Dr. RP Singh is a consulting doctor working at a large hospital based out of Delhi with an entrepreneurial streak. He wished to start a new business, managing lab machines for clinics. Given the large, upfront capital investment required, he needed to get a business loan. However, getting a loan for his start-up at a reasonable cost was proving to be nearly impossible given the absence of a track record and the multi-geography nature of work and collateral.
The good news that you have been waiting for: interest rates have finally started inching downward. Copious flows of deposits have now allowed banks the leeway to reduce lending costs across maturities and loan products. SBI, Union Bank, and PNB have taken up the gauntlet of reducing MCLR (Marginal Cost of Funds Based Lending Rate) anywhere between 65-90bps (100bps = 1%). Feedback from banks and other lending agencies suggests that others will follow suit soon enough in order to remain competitive.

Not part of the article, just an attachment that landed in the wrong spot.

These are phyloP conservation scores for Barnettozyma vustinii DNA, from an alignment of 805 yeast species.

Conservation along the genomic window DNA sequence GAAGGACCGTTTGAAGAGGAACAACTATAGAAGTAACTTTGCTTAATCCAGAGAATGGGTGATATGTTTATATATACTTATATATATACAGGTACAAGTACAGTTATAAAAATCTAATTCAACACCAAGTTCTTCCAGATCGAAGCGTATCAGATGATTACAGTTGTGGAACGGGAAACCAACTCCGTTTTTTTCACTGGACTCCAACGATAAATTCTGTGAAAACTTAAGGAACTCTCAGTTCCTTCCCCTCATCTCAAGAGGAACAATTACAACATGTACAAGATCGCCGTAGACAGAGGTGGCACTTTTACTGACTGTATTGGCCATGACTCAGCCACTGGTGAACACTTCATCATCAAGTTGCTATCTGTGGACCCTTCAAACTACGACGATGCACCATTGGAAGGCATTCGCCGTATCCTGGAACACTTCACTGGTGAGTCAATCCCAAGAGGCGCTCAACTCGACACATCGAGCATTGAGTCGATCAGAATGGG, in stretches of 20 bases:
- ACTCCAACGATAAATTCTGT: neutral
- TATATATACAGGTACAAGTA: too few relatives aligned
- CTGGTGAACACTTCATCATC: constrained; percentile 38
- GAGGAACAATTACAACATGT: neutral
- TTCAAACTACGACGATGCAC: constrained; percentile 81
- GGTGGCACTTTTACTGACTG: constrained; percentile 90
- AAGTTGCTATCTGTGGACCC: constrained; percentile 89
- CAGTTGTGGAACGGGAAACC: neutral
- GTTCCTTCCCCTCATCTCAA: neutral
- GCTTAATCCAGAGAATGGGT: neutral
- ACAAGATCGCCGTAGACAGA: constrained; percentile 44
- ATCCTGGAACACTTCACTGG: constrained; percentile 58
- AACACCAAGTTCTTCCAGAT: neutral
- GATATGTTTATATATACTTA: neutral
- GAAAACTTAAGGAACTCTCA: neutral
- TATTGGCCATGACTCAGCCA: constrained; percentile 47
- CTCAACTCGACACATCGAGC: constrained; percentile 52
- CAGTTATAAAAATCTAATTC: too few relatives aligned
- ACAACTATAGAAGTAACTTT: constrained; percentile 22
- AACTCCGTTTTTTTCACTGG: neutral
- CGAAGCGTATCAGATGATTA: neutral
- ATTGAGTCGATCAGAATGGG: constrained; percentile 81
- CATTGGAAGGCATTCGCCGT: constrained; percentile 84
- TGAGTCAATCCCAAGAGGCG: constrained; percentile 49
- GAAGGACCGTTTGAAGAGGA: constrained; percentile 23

The crucial 50 day period following the demonetisation announcement is about to end. This period has been characterised by economic convulsions, adjustments, and apprehension about the future. The difficulties that businesses small and large have faced in this time are real and well known. However, the feelings of apprehension are as real for lenders as they are for borrowers.
Following demonetisation most lenders have gone into wait and watch mode as their risk appetite has gone down even as borrower risk profiles have gone up. According to RBI data , credit or loan growth for the fortnight that ended November 25 – the first reporting fortnight after demonetisation – declined to 6.6% from 7.9% on a year-on-year basis in the previous fortnight, i.e. before the demonetisation announcement. This is nearly half of the long period loan growth rate of 12.9% between 2012 and 2016. In the fortnight ended December 11 (the latest available), YOY growth dropped even further to 5.7%.